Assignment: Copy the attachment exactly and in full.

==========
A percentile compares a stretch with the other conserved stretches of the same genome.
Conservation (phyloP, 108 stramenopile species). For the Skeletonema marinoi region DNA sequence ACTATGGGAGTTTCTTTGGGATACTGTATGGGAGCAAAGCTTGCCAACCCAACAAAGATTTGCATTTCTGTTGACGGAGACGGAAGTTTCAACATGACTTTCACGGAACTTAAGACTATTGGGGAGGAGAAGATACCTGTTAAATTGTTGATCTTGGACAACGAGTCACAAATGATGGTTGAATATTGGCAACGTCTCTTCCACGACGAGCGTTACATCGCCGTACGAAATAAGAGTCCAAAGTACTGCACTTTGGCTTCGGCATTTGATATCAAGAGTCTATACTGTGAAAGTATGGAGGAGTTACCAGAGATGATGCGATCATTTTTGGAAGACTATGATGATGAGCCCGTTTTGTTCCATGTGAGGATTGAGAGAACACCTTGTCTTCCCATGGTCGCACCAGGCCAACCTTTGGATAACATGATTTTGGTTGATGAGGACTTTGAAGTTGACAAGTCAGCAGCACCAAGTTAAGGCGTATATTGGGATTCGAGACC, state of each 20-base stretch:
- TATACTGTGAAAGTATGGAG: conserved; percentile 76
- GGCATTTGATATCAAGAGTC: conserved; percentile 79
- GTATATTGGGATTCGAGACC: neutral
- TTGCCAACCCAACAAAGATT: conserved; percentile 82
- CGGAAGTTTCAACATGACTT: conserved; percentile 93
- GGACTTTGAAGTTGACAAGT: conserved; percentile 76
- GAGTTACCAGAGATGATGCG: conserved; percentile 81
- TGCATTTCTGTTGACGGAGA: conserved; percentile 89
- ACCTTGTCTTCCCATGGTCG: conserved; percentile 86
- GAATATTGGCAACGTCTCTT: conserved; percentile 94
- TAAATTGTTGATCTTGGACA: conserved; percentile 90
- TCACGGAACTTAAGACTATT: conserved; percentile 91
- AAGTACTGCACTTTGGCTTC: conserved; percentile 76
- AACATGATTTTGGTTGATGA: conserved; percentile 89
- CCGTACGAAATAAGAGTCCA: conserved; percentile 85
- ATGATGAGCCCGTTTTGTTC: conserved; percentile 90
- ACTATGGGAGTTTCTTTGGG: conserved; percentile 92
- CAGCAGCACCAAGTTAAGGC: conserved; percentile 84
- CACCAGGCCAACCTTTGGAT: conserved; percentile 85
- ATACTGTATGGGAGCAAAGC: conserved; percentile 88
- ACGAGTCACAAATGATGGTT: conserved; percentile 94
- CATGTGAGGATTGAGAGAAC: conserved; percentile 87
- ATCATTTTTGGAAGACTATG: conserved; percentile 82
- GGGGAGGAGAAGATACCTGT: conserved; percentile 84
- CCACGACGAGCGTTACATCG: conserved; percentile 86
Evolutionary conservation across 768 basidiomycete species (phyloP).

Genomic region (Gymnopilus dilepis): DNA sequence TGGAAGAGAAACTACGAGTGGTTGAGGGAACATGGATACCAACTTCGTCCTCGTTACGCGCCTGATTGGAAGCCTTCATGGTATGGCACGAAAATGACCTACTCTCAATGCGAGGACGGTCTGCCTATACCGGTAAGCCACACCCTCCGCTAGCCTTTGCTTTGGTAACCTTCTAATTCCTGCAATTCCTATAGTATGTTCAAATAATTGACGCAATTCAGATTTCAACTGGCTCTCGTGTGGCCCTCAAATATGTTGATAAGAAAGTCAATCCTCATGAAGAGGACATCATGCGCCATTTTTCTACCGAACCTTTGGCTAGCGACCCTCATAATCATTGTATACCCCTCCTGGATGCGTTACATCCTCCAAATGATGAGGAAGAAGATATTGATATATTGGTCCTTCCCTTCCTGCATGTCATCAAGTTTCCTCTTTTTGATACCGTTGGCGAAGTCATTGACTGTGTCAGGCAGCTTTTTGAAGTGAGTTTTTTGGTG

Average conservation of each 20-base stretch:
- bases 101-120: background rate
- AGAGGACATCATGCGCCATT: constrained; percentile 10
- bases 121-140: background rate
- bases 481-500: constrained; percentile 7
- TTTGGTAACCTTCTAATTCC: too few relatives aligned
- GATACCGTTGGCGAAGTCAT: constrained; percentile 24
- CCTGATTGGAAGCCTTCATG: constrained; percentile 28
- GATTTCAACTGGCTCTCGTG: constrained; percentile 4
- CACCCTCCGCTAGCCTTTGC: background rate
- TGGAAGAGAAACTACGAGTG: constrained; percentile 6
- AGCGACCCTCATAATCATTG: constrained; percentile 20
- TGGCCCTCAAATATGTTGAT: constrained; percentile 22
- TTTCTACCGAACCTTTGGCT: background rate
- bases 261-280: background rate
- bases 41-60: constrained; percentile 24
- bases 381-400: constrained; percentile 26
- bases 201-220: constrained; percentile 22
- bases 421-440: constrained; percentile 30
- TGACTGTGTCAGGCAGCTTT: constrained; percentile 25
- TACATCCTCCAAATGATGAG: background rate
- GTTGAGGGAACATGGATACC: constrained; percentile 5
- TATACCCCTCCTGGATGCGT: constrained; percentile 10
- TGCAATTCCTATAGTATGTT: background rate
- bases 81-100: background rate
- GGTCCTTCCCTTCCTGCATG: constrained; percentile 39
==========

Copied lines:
A percentile compares a stretch with the other conserved stretches of the same genome.
Conservation (phyloP, 108 stramenopile species). For the Skeletonema marinoi region DNA sequence ACTATGGGAGTTTCTTTGGGATACTGTATGGGAGCAAAGCTTGCCAACCCAACAAAGATTTGCATTTCTGTTGACGGAGACGGAAGTTTCAACATGACTTTCACGGAACTTAAGACTATTGGGGAGGAGAAGATACCTGTTAAATTGTTGATCTTGGACAACGAGTCACAAATGATGGTTGAATATTGGCAACGTCTCTTCCACGACGAGCGTTACATCGCCGTACGAAATAAGAGTCCAAAGTACTGCACTTTGGCTTCGGCATTTGATATCAAGAGTCTATACTGTGAAAGTATGGAGGAGTTACCAGAGATGATGCGATCATTTTTGGAAGACTATGATGATGAGCCCGTTTTGTTCCATGTGAGGATTGAGAGAACACCTTGTCTTCCCATGGTCGCACCAGGCCAACCTTTGGATAACATGATTTTGGTTGATGAGGACTTTGAAGTTGACAAGTCAGCAGCACCAAGTTAAGGCGTATATTGGGATTCGAGACC, state of each 20-base stretch:
- TATACTGTGAAAGTATGGAG: conserved; percentile 76
- GGCATTTGATATCAAGAGTC: conserved; percentile 79
- GTATATTGGGATTCGAGACC: neutral
- TTGCCAACCCAACAAAGATT: conserved; percentile 82
- CGGAAGTTTCAACATGACTT: conserved; percentile 93
- GGACTTTGAAGTTGACAAGT: conserved; percentile 76
- GAGTTACCAGAGATGATGCG: conserved; percentile 81
- TGCATTTCTGTTGACGGAGA: conserved; percentile 89
- ACCTTGTCTTCCCATGGTCG: conserved; percentile 86
- GAATATTGGCAACGTCTCTT: conserved; percentile 94
- TAAATTGTTGATCTTGGACA: conserved; percentile 90
- TCACGGAACTTAAGACTATT: conserved; percentile 91
- AAGTACTGCACTTTGGCTTC: conserved; percentile 76
- AACATGATTTTGGTTGATGA: conserved; percentile 89
- CCGTACGAAATAAGAGTCCA: conserved; percentile 85
- ATGATGAGCCCGTTTTGTTC: conserved; percentile 90
- ACTATGGGAGTTTCTTTGGG: conserved; percentile 92
- CAGCAGCACCAAGTTAAGGC: conserved; percentile 84
- CACCAGGCCAACCTTTGGAT: conserved; percentile 85
- ATACTGTATGGGAGCAAAGC: conserved; percentile 88
- ACGAGTCACAAATGATGGTT: conserved; percentile 94
- CATGTGAGGATTGAGAGAAC: conserved; percentile 87
- ATCATTTTTGGAAGACTATG: conserved; percentile 82
- GGGGAGGAGAAGATACCTGT: conserved; percentile 84
- CCACGACGAGCGTTACATCG: conserved; percentile 86
Evolutionary conservation across 768 basidiomycete species (phyloP).

Genomic region (Gymnopilus dilepis): DNA sequence TGGAAGAGAAACTACGAGTGGTTGAGGGAACATGGATACCAACTTCGTCCTCGTTACGCGCCTGATTGGAAGCCTTCATGGTATGGCACGAAAATGACCTACTCTCAATGCGAGGACGGTCTGCCTATACCGGTAAGCCACACCCTCCGCTAGCCTTTGCTTTGGTAACCTTCTAATTCCTGCAATTCCTATAGTATGTTCAAATAATTGACGCAATTCAGATTTCAACTGGCTCTCGTGTGGCCCTCAAATATGTTGATAAGAAAGTCAATCCTCATGAAGAGGACATCATGCGCCATTTTTCTACCGAACCTTTGGCTAGCGACCCTCATAATCATTGTATACCCCTCCTGGATGCGTTACATCCTCCAAATGATGAGGAAGAAGATATTGATATATTGGTCCTTCCCTTCCTGCATGTCATCAAGTTTCCTCTTTTTGATACCGTTGGCGAAGTCATTGACTGTGTCAGGCAGCTTTTTGAAGTGAGTTTTTTGGTG

Average conservation of each 20-base stretch:
- bases 101-120: background rate
- AGAGGACATCATGCGCCATT: constrained; percentile 10
- bases 121-140: background rate
- bases 481-500: constrained; percentile 7
- TTTGGTAACCTTCTAATTCC: too few relatives aligned
- GATACCGTTGGCGAAGTCAT: constrained; percentile 24
- CCTGATTGGAAGCCTTCATG: constrained; percentile 28
- GATTTCAACTGGCTCTCGTG: constrained; percentile 4
- CACCCTCCGCTAGCCTTTGC: background rate
- TGGAAGAGAAACTACGAGTG: constrained; percentile 6
- AGCGACCCTCATAATCATTG: constrained; percentile 20
- TGGCCCTCAAATATGTTGAT: constrained; percentile 22
- TTTCTACCGAACCTTTGGCT: background rate
- bases 261-280: background rate
- bases 41-60: constrained; percentile 24
- bases 381-400: constrained; percentile 26
- bases 201-220: constrained; percentile 22
- bases 421-440: constrained; percentile 30
- TGACTGTGTCAGGCAGCTTT: constrained; percentile 25
- TACATCCTCCAAATGATGAG: background rate
- GTTGAGGGAACATGGATACC: constrained; percentile 5
- TATACCCCTCCTGGATGCGT: constrained; percentile 10
- TGCAATTCCTATAGTATGTT: background rate
- bases 81-100: background rate
- GGTCCTTCCCTTCCTGCATG: constrained; percentile 39